Lasers capture the imagination of children and adults alike, but the idea that focused beams of mere light can cut through objects is truly mind-blowing. If you wonder, “What are laser cutters, and how do they work?” then look no further. Here is a brief overview of lasers, laser cutters, and their various applications.
What Are Lasers?
The word “laser” is a household term nowadays, but it actually began as an acronym. LASER stands for light amplification by stimulated emission of radiation. This mix of scientific terminology essentially refers to the way lasers focus light through a lens into a precise point. The intensity of this process determines the various grades of lasers. In fact, there is an entire laser classification system that organizes commercial and industrial lasers based on wattage. This system then correlates with an eye injury hazard system to help you know when the focused light would harm your body. There are dozens of types of lasers, but CO2 and Neodymium lasers are the most common in laser cutting industries.
What Is Laser Cutting?
Laser cutting utilizes the same principles as regular lasers except for the purpose of cutting, engraving, or marking materials. The process begins with reflecting light inside a specialized box until it reaches the maximum energy to escape as a singular beam. The beam then travels through a focusing lens and lands on the work surface. The ultra-focused light rests on the materials for a brief time until it accomplishes the desired work. Cutting through a wooden beam will take longer than if you simply engrave its surface.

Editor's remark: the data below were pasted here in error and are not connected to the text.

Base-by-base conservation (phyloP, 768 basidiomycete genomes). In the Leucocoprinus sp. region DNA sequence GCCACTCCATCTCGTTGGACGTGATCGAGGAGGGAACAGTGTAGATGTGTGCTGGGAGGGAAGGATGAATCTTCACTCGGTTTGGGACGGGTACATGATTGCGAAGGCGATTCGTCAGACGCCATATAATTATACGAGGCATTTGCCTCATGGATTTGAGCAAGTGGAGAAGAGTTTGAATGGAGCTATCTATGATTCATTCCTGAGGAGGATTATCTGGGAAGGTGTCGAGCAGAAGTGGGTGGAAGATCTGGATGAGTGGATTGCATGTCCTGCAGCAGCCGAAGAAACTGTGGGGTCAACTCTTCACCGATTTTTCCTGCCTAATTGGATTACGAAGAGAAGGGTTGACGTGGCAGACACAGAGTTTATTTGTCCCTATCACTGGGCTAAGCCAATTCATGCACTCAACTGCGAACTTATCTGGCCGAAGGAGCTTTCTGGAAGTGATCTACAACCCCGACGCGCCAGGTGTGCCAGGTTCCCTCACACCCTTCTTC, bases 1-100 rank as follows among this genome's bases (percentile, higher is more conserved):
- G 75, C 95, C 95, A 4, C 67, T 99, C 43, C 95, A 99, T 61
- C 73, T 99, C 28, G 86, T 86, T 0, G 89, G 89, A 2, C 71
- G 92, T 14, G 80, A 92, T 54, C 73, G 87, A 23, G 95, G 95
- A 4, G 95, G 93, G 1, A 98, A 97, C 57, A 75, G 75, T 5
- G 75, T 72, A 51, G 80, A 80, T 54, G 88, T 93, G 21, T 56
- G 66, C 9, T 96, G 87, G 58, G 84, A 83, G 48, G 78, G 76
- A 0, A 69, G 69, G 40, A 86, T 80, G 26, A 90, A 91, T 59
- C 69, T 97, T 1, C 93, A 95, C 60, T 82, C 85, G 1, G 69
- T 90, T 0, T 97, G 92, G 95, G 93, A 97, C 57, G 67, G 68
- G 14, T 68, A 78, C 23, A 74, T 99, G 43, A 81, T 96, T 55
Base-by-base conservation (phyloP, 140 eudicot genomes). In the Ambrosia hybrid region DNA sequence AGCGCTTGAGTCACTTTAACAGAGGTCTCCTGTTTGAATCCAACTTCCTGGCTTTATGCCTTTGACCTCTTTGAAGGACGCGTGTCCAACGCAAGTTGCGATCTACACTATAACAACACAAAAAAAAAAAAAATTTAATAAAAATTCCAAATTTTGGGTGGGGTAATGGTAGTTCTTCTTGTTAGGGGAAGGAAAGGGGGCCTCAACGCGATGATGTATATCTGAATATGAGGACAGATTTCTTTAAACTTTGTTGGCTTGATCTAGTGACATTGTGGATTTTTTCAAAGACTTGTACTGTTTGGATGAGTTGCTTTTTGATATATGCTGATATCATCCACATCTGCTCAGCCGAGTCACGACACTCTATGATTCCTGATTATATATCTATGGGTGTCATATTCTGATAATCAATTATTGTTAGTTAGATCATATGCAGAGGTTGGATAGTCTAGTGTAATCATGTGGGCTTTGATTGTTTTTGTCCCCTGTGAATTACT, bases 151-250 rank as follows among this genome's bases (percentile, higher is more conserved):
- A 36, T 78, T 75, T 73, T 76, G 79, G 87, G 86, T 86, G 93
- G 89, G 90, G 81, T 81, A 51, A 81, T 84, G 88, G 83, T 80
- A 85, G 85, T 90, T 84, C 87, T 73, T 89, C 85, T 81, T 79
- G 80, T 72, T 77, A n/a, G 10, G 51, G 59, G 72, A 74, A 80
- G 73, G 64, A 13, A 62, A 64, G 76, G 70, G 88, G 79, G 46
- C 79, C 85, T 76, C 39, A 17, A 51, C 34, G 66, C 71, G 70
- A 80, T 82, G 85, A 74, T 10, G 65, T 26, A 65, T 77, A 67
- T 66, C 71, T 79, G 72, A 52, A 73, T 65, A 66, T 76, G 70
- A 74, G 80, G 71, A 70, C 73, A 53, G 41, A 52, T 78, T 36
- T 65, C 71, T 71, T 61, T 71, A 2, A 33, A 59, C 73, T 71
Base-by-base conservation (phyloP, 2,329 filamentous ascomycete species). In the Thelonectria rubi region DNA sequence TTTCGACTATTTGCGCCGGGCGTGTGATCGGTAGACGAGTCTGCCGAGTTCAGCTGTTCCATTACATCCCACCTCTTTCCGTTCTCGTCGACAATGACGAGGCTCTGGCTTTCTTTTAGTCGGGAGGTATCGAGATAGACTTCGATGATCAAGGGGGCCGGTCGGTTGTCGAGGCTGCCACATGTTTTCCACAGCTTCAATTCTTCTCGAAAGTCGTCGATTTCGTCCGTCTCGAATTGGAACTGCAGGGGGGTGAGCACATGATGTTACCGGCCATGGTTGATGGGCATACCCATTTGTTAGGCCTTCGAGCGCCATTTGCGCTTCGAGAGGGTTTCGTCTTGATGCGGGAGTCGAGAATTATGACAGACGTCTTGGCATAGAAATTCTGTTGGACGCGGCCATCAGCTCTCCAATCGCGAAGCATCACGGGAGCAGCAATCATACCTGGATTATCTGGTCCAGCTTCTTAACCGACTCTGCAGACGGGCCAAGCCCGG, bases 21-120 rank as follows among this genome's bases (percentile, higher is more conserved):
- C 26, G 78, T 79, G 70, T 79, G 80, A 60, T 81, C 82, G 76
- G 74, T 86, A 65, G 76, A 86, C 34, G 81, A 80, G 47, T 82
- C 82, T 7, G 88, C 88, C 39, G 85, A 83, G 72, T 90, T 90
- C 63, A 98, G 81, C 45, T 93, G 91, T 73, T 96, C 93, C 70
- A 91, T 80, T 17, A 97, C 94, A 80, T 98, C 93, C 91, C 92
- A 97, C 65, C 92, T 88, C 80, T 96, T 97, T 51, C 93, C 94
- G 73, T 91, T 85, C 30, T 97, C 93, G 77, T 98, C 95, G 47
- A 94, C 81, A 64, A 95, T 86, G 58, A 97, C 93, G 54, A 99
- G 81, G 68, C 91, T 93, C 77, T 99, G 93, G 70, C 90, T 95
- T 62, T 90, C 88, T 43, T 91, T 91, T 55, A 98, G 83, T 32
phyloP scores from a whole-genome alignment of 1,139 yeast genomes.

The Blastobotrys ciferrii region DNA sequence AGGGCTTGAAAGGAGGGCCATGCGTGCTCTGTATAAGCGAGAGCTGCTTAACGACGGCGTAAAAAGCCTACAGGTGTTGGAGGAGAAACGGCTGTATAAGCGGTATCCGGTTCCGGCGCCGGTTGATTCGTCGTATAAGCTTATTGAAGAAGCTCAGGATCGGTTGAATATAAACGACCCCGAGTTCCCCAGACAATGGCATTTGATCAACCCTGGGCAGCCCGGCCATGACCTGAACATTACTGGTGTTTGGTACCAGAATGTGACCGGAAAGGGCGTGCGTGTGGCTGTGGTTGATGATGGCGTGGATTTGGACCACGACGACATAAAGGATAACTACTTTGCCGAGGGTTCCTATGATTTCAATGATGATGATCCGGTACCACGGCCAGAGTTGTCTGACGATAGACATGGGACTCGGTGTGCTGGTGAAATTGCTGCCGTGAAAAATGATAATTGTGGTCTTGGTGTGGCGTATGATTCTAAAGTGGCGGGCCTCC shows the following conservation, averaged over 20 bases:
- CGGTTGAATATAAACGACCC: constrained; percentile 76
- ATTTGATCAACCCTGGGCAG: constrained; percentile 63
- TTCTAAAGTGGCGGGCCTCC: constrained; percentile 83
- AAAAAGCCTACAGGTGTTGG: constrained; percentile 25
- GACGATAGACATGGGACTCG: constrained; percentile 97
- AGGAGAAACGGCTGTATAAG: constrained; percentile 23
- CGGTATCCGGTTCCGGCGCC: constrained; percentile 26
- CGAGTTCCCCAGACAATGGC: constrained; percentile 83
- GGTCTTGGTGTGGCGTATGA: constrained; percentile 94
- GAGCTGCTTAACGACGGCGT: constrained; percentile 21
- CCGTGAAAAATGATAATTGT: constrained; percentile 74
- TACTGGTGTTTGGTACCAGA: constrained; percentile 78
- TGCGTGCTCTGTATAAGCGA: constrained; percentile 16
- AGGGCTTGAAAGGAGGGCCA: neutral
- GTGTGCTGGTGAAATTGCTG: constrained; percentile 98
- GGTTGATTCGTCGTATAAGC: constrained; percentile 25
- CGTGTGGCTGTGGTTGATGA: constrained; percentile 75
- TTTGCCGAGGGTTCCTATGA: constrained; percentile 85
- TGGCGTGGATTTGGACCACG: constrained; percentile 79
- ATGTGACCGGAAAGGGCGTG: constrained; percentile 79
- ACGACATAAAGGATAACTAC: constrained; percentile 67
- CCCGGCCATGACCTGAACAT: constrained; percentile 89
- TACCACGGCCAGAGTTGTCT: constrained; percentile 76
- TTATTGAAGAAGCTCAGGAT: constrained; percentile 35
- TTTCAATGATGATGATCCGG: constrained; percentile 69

When Are They Used?
Laser cutting works on all sorts of materials, and, because of this versatility, professionals use them in various industries. Lasers can cut through or engrave wood, metal, acrylic, and even paper. Though the laser cutter itself usually resides in manufacturing facilities, laser-cut products and parts supply many businesses. Industries that must repeatedly produce the same parts utilize laser cutters to mark or engrave items like metal piping and bolts with product numbers. The power of the laser allows it to make a permanent mark on a piece of metal without harming its integrity, so you can trust that your laser simply spelled out the number but did not cut through the metal pipe.
Now, if anyone ever asks you what laser cutters are and how they work, you’ll be ready with an answer. Though manufacturing is their most common application, these spectacular tools can work in all kinds of environments. If you are looking for precise, quick, and easily replicable results, consider switching to laser cutting for your business or personal needs!